How the People’s Republic of China Leverages Its Membership in Multilateral Organizations to Advance Its Geopolitical Interests

PeopleDiplomats ♦ Published: May 17, 2022; 17:34 ♦ (Vindobona)

Without question, China has become a global superpower and is successfully expanding its influence around the world. While there are many factors that have contributed to this success, China’s utilization of multilateral organizations to shape the international system to its liking cannot be discounted. Read how China has leveraged its membership in multilateral organizations to advance its own geopolitical interests.

Chinese President Xi Jinping (right) meeting with UN Secretary-General Antonio Guterres (left). / Picture: © UN United Nations

Since the United Nations officially recognized the People’s Republic of China (PRC) in 1971, China has used its membership in the various multilateral organizations to elevate its role in global governance and advance its own geopolitical interests. In addition to the United Nations, China is a member of the International Monetary Fund (IMF), the World Bank, UNIDO, and numerous other multilateral organizations.

For years, China seemed willing to adhere to the international norms and rules established by these international institutions after WWII. Many in the United States and other Western democracies were convinced that the more China was integrated into the international system and the global economy, the more liberal the Chinese government would become. However, as China’s military and economic strength increased, especially in the 21st century, China began to test these norms and challenge the post-WWII institutions.

China has increased its influence in the existing institutions, putting more Chinese officials into leadership positions that increase China’s ability to shape the international order. While China has used this influence in the existing institutions to promote a more authoritarian worldview, it has also created its own multilateral organizations that serve the same purpose as some of those already in existence in an attempt to further undermine the existing global order.

Although every country naturally uses international institutions to advance its own interests on the global stage, China seems to believe that it is in its best interest to use the institutions to restructure or replace the current international system. Though this can be seen in many different decisions made by the Chinese government, below are a few clear examples of China’s effort to do so.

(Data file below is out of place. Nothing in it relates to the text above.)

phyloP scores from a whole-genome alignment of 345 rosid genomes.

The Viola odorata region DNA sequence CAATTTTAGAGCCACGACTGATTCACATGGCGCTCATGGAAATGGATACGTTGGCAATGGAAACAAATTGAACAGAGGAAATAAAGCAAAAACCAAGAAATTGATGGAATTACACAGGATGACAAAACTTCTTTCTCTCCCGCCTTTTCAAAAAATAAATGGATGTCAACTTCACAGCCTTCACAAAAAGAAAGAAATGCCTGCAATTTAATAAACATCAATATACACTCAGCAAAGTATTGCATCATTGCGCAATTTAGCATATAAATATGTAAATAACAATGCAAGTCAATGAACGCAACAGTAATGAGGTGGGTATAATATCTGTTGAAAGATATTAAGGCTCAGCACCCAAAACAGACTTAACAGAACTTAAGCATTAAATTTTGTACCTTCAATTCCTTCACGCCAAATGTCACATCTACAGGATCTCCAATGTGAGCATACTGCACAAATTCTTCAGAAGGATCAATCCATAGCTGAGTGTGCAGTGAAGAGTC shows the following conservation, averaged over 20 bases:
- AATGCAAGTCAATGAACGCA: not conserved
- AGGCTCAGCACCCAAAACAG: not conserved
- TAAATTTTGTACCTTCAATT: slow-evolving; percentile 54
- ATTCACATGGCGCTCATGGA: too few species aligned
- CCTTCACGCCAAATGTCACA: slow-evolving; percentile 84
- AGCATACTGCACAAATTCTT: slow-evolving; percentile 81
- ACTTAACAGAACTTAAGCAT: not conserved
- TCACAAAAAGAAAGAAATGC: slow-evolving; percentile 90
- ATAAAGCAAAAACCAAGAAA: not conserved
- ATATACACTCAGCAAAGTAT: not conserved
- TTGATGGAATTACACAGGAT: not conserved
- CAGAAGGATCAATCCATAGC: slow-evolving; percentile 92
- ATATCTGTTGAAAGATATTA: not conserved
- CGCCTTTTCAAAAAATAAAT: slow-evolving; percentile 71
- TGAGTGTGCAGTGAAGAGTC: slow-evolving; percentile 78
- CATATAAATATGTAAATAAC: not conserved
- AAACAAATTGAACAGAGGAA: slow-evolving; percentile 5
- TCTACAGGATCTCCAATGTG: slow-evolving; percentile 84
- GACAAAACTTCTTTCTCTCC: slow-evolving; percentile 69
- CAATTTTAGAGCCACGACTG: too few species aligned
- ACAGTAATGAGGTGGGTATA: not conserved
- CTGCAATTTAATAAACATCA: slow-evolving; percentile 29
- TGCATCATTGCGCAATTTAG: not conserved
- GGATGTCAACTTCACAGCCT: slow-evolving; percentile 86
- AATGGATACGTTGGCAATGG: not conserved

UN vote on Russia’s war against Ukraine

One very recent example of China using its membership in the multilateral organizations to challenge the current rules-based international system is China’s abstention from the vote at the UN General Assembly blaming Russia for the humanitarian crisis in Ukraine and calling for a ceasefire. Despite Russia’s illegal invasion of Ukraine and numerous reports of war crimes by the Russian military, China refused to vote for a measure blaming Russia and calling for the protection of millions of civilians along with their homes, schools and hospitals.

The measure, which was met with loud applause upon passage, received 140 favorable votes, with only Russia, Belarus, Syria, North Korea and Eritrea opposing it and 38 nations, including China, abstaining. The South China Morning Post reported that, following its passage, quite a few Ambassadors to the UN said, that a strong majority of UN member states made clear that Russia bears sole responsibility for the grave humanitarian crisis and violence in Ukraine. They called the vote “an astounding success.”

Russia’s invasion of Ukraine was a blatant violation of international law, and the numerous potential war crimes committed by Russia during the invasion are a further flouting of the rules-based international system. China’s abstention from this vote and criticism of Western sanctions on Russia for the invasion suggests that China is not particularly committed to the current international rules and norms. Many experts have proposed that China has been unwilling to condemn Russia’s invasion of Ukraine because President Xi Jinping has his own plans to similarly invade Taiwan at some point in the future. While speaking about Taiwan in October 2021, President Xi remarked, “The historical task of the complete reunification of the motherland must be fulfilled, and will definitely be fulfilled.” Moreover, according to the Taipei Times, while China’s calculations regarding an invasion of Taiwan may be affected by the economic and military costs Russia is facing for invading Ukraine, this will not affect President Xi’s long-term goal of reunification.

Naturally, if China plans to violate international law and carry out its own invasion of another nation, then it is currently in its best interest to not criticize Russia for doing so and instead blame those trying to punish the country that is breaking the rules. In other words, it seems that China would like to help normalize a blatant violation of international law so that if it does the same in the future, other countries will be less willing to hold it accountable.

Group of Friends of Global Development Initiative (GDI)